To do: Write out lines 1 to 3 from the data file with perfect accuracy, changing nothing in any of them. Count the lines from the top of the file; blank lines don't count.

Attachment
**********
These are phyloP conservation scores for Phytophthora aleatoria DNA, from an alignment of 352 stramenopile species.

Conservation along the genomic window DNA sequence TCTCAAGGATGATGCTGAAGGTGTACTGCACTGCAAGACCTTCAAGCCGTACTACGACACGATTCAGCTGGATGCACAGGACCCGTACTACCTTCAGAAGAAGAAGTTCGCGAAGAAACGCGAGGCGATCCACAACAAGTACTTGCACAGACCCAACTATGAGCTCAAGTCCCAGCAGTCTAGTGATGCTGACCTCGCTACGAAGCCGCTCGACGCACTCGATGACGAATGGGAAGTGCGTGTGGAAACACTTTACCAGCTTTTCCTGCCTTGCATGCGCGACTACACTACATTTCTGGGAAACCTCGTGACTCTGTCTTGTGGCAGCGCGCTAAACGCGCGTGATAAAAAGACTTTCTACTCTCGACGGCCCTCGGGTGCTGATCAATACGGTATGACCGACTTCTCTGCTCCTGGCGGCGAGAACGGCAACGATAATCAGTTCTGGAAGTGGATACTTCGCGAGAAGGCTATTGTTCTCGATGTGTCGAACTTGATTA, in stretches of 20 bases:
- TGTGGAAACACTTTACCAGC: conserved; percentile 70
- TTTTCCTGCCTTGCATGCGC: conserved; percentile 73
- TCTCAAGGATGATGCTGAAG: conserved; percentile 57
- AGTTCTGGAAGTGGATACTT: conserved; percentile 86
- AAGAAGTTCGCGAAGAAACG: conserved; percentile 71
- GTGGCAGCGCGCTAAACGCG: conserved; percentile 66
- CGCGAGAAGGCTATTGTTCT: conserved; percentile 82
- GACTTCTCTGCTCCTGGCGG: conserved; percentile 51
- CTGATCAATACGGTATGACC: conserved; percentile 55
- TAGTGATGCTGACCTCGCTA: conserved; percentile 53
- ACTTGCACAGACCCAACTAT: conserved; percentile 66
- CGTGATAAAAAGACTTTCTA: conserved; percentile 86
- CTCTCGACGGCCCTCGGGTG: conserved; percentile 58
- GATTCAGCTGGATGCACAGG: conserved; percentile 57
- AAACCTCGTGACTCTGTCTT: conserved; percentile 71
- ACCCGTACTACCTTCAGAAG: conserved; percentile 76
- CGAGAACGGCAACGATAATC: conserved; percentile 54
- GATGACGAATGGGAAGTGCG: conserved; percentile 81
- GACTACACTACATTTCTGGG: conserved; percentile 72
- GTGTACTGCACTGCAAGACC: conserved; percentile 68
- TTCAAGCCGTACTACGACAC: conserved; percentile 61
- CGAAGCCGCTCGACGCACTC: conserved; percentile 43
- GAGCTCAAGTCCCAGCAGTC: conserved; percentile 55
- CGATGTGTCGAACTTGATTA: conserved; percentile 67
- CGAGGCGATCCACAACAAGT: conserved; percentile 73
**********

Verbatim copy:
These are phyloP conservation scores for Phytophthora aleatoria DNA, from an alignment of 352 stramenopile species.

Conservation along the genomic window DNA sequence TCTCAAGGATGATGCTGAAGGTGTACTGCACTGCAAGACCTTCAAGCCGTACTACGACACGATTCAGCTGGATGCACAGGACCCGTACTACCTTCAGAAGAAGAAGTTCGCGAAGAAACGCGAGGCGATCCACAACAAGTACTTGCACAGACCCAACTATGAGCTCAAGTCCCAGCAGTCTAGTGATGCTGACCTCGCTACGAAGCCGCTCGACGCACTCGATGACGAATGGGAAGTGCGTGTGGAAACACTTTACCAGCTTTTCCTGCCTTGCATGCGCGACTACACTACATTTCTGGGAAACCTCGTGACTCTGTCTTGTGGCAGCGCGCTAAACGCGCGTGATAAAAAGACTTTCTACTCTCGACGGCCCTCGGGTGCTGATCAATACGGTATGACCGACTTCTCTGCTCCTGGCGGCGAGAACGGCAACGATAATCAGTTCTGGAAGTGGATACTTCGCGAGAAGGCTATTGTTCTCGATGTGTCGAACTTGATTA, in stretches of 20 bases:
- TGTGGAAACACTTTACCAGC: conserved; percentile 70